The SARS-CoV-2 virus, which causes COVID-19, is primarily an infection that affects the respiratory system. So, the organs that bear the brunt of this disease are the lungs.

A man in checked shirt sitting on a chair while a female doctor checks him with stethoscope.Image for representation
Coronavirus coronavirus Tuesday, June 15, 2021 - 16:49

This story is a part of the TNM COVID-19 reporting project. To support this project, make a payment here

COVID-19 cases in India are on the decline in several states, with the discharge numbers of recovered patients per day outstripping the new infections reported. Many who contract the SARS-CoV-2 virus have mild symptoms and seem to be getting better within a couple of weeks. But those who have moderate to severe symptoms are taking a longer time to completely recover (even after testing negative for the novel coronavirus) and that is where post-COVID care becomes important.

The SARS-CoV-2 virus, which causes COVID-19, is primarily an infection that affects the respiratory system. So, the organs that bear the brunt of this disease are the lungs. “Post-COVID care depends on the symptoms the patient had and how severe the infection was,” says Dr HB Chandrashekar, Director at Jain Institute of Pulmonary and Sleep Medicine and Consultant Pulmonologist at Columbia Asia Hospital, Yeshwanthpur and Manipal Northside Hospital in Bengaluru.

“Patients who had mild cases of COVID-19 and do not have any underlying issues should get back to being active once they have no symptoms and test negative for the virus,” says the doctor, stressing that they should stick to light activity and gradually step up the exercises.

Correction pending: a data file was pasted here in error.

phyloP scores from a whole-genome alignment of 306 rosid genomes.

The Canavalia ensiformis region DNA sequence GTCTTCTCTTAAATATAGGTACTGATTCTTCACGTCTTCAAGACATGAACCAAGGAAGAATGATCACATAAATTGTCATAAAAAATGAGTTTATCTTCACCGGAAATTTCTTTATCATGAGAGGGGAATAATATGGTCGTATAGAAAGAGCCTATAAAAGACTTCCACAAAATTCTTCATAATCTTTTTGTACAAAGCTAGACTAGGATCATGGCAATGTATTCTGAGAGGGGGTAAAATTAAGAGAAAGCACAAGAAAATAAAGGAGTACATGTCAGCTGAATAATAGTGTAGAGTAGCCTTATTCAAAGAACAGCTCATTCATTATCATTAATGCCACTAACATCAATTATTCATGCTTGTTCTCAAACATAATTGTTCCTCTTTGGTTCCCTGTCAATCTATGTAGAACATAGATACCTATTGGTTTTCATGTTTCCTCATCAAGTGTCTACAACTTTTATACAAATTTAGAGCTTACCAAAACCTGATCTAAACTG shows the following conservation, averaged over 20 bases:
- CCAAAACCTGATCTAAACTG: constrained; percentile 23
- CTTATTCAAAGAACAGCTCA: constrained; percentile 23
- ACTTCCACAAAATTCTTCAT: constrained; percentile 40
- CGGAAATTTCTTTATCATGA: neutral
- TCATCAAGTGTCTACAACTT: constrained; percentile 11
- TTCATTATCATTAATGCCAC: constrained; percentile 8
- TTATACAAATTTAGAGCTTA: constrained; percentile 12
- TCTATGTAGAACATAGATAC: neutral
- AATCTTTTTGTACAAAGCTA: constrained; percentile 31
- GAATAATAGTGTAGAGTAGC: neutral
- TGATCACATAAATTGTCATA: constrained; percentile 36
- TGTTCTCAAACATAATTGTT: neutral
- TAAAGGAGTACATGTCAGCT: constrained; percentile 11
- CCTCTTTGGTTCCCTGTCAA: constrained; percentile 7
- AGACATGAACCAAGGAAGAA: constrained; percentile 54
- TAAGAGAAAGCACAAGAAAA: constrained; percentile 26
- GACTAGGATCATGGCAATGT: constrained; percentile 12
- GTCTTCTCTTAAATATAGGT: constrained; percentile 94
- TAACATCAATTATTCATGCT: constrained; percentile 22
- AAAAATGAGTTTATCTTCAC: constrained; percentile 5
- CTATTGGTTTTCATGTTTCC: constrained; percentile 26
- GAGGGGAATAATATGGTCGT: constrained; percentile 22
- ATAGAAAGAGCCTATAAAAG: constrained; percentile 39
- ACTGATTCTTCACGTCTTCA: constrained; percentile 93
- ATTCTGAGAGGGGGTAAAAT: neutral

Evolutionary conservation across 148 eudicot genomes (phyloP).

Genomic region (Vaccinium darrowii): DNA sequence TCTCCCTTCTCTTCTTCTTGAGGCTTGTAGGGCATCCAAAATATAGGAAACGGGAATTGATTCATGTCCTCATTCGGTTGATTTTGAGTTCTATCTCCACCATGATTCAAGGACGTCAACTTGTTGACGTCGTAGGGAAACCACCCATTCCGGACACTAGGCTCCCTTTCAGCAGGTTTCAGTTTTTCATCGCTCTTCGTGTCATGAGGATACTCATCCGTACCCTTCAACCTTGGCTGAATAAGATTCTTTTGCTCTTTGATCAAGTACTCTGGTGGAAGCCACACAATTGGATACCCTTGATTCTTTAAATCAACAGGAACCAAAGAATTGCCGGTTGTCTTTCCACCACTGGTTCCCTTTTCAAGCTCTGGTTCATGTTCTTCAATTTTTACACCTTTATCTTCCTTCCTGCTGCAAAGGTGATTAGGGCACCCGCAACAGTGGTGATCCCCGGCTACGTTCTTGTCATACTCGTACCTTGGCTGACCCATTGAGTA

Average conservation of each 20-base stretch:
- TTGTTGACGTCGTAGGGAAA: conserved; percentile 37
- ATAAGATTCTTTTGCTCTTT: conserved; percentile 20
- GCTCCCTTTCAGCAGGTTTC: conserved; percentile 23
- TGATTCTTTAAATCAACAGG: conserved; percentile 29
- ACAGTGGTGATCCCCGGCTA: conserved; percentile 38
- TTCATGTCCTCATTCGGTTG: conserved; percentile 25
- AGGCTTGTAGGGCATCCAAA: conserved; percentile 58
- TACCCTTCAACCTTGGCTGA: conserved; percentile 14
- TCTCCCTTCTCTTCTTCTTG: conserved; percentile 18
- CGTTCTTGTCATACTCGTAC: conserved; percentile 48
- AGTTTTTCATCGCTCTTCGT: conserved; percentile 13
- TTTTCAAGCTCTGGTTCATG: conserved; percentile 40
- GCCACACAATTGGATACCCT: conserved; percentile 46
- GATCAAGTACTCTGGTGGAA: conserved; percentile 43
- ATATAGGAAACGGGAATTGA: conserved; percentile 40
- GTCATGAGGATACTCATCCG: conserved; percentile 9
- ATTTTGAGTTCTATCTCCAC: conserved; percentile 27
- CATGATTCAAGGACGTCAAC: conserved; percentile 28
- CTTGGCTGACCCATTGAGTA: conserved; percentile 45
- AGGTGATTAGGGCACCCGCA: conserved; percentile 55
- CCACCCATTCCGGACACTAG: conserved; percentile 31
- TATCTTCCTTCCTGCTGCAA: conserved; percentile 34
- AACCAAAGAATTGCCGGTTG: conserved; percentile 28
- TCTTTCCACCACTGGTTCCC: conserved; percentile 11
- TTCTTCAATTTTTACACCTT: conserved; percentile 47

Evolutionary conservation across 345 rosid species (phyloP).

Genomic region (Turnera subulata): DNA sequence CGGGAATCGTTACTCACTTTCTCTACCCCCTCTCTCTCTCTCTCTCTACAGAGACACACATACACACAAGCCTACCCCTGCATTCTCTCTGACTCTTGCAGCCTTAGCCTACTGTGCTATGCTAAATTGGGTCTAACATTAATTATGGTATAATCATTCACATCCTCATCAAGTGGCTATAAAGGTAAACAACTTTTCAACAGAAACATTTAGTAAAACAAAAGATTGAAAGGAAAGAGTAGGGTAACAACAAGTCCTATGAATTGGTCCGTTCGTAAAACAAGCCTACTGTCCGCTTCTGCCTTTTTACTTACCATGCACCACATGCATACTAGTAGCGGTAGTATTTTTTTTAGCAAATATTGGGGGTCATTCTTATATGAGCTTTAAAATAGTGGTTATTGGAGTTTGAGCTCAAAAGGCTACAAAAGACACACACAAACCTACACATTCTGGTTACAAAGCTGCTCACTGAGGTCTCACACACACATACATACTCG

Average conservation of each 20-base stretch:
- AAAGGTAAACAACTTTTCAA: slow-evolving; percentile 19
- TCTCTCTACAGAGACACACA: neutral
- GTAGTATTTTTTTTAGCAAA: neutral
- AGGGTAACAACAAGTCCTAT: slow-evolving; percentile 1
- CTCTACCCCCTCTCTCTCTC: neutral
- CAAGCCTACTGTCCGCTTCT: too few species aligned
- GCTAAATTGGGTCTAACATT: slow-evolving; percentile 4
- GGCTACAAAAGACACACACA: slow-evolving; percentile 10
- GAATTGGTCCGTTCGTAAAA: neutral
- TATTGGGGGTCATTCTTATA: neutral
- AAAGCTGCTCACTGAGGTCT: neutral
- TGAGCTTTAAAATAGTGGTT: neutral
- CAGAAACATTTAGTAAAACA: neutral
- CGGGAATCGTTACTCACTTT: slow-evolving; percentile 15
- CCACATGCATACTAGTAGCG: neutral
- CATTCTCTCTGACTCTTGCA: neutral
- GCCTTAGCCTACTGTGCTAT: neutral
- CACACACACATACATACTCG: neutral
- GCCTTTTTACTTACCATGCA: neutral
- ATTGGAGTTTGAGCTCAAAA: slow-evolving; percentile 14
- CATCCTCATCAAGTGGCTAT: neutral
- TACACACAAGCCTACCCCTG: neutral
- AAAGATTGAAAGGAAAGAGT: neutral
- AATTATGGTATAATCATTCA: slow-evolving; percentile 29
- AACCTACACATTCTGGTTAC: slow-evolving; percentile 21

However, he cautions that those who have had moderate to severe cases of COVID-19 should be monitored post-recovery. “There are cases of patients getting COVID-related pneumonia and formation of scar tissues on the lungs due to the infection,” says Dr Chandrashekar. “This is still a new disease and while the lungs will heal, we aren’t sure how long it will take in some cases.” Smokers and patients who have underlying health issues like diabetes, hypertension, etc, should also be careful post-recovery.

To help such patients fully recover the doctor runs a comprehensive pulmonary rehabilitation system. The six-minute walk test is conducted on patients, based on how they manage it exercises are prescribed and gradually increased. “We make the patients move and exercise slowly under supervision, and in some cases even with oxygen support,” says Dr Chandrashekar.  In the six-minute walk, a patient is made to walk at their own pace for six minutes and oxygen saturation levels are measured during and after the walk. Based on the changes in oxygen levels, the doctor can access cardio-pulmonary functions.

While breathing exercises are a must when it comes to post- COVID care, the doctor says that physical exercise is also important to increase lung function and recommends that all COVID-19 patients post-recovery should do some form of exercise that works their peripheral muscles.

Dr Chandrashekar is a firm believer in a holistic approach when it comes to post-COVID care. Eating right is important and his team speaks to patients who have recovered about diet and nutrition as well. He also brings up the importance of counseling COVID-19 patients. “Many of them have been in ICU or even isolated and would have gone weeks without seeing a familiar face,” says the doctor. “They are bound to face anxiety and depression post-discharge, so it is important they talk to someone and get the help they need.”

This story is a part of the TNM COVID-19 reporting project. To support this project, make a payment here

Read: How COVID-19 affects the cardiovascular system and how to prevent damage

Read: 104-year-old Kerala woman recovers from COVID-19

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